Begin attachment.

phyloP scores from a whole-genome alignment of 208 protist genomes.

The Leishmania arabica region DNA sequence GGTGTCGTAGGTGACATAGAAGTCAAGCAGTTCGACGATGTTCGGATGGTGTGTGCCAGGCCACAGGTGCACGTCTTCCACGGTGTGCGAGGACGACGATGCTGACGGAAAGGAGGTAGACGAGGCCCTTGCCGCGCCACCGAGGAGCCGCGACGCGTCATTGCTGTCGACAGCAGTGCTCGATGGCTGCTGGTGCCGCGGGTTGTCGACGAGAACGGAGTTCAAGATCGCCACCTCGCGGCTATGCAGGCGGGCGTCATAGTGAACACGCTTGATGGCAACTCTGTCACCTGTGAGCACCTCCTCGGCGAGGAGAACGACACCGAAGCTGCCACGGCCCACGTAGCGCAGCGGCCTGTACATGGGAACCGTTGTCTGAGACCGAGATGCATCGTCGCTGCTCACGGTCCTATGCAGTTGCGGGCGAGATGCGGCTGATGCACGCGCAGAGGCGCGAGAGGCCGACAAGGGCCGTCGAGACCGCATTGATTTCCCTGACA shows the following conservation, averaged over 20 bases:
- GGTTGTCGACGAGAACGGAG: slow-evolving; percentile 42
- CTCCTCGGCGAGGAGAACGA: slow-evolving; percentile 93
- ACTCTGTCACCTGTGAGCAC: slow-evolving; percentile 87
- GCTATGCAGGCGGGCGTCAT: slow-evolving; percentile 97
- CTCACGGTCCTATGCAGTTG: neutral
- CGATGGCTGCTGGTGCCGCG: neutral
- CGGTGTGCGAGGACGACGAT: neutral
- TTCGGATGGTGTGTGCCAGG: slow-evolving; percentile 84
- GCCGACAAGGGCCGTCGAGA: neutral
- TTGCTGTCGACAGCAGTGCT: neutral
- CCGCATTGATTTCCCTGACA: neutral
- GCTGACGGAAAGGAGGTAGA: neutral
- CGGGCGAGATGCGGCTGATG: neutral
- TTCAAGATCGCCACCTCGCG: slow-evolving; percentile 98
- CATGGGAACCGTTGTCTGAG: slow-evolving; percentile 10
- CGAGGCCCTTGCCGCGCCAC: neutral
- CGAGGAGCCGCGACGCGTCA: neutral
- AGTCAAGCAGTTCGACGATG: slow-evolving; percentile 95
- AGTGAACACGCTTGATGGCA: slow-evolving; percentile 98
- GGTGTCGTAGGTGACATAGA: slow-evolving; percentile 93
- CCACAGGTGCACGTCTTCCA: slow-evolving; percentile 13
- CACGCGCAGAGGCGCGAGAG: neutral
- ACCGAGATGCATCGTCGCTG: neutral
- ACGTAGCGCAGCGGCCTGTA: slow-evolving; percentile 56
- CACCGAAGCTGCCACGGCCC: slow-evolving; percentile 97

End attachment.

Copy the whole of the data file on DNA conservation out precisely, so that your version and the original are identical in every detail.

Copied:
phyloP scores from a whole-genome alignment of 208 protist genomes.

The Leishmania arabica region DNA sequence GGTGTCGTAGGTGACATAGAAGTCAAGCAGTTCGACGATGTTCGGATGGTGTGTGCCAGGCCACAGGTGCACGTCTTCCACGGTGTGCGAGGACGACGATGCTGACGGAAAGGAGGTAGACGAGGCCCTTGCCGCGCCACCGAGGAGCCGCGACGCGTCATTGCTGTCGACAGCAGTGCTCGATGGCTGCTGGTGCCGCGGGTTGTCGACGAGAACGGAGTTCAAGATCGCCACCTCGCGGCTATGCAGGCGGGCGTCATAGTGAACACGCTTGATGGCAACTCTGTCACCTGTGAGCACCTCCTCGGCGAGGAGAACGACACCGAAGCTGCCACGGCCCACGTAGCGCAGCGGCCTGTACATGGGAACCGTTGTCTGAGACCGAGATGCATCGTCGCTGCTCACGGTCCTATGCAGTTGCGGGCGAGATGCGGCTGATGCACGCGCAGAGGCGCGAGAGGCCGACAAGGGCCGTCGAGACCGCATTGATTTCCCTGACA shows the following conservation, averaged over 20 bases:
- GGTTGTCGACGAGAACGGAG: slow-evolving; percentile 42
- CTCCTCGGCGAGGAGAACGA: slow-evolving; percentile 93
- ACTCTGTCACCTGTGAGCAC: slow-evolving; percentile 87
- GCTATGCAGGCGGGCGTCAT: slow-evolving; percentile 97
- CTCACGGTCCTATGCAGTTG: neutral
- CGATGGCTGCTGGTGCCGCG: neutral
- CGGTGTGCGAGGACGACGAT: neutral
- TTCGGATGGTGTGTGCCAGG: slow-evolving; percentile 84
- GCCGACAAGGGCCGTCGAGA: neutral
- TTGCTGTCGACAGCAGTGCT: neutral
- CCGCATTGATTTCCCTGACA: neutral
- GCTGACGGAAAGGAGGTAGA: neutral
- CGGGCGAGATGCGGCTGATG: neutral
- TTCAAGATCGCCACCTCGCG: slow-evolving; percentile 98
- CATGGGAACCGTTGTCTGAG: slow-evolving; percentile 10
- CGAGGCCCTTGCCGCGCCAC: neutral
- CGAGGAGCCGCGACGCGTCA: neutral
- AGTCAAGCAGTTCGACGATG: slow-evolving; percentile 95
- AGTGAACACGCTTGATGGCA: slow-evolving; percentile 98
- GGTGTCGTAGGTGACATAGA: slow-evolving; percentile 93
- CCACAGGTGCACGTCTTCCA: slow-evolving; percentile 13
- CACGCGCAGAGGCGCGAGAG: neutral
- ACCGAGATGCATCGTCGCTG: neutral
- ACGTAGCGCAGCGGCCTGTA: slow-evolving; percentile 56
- CACCGAAGCTGCCACGGCCC: slow-evolving; percentile 97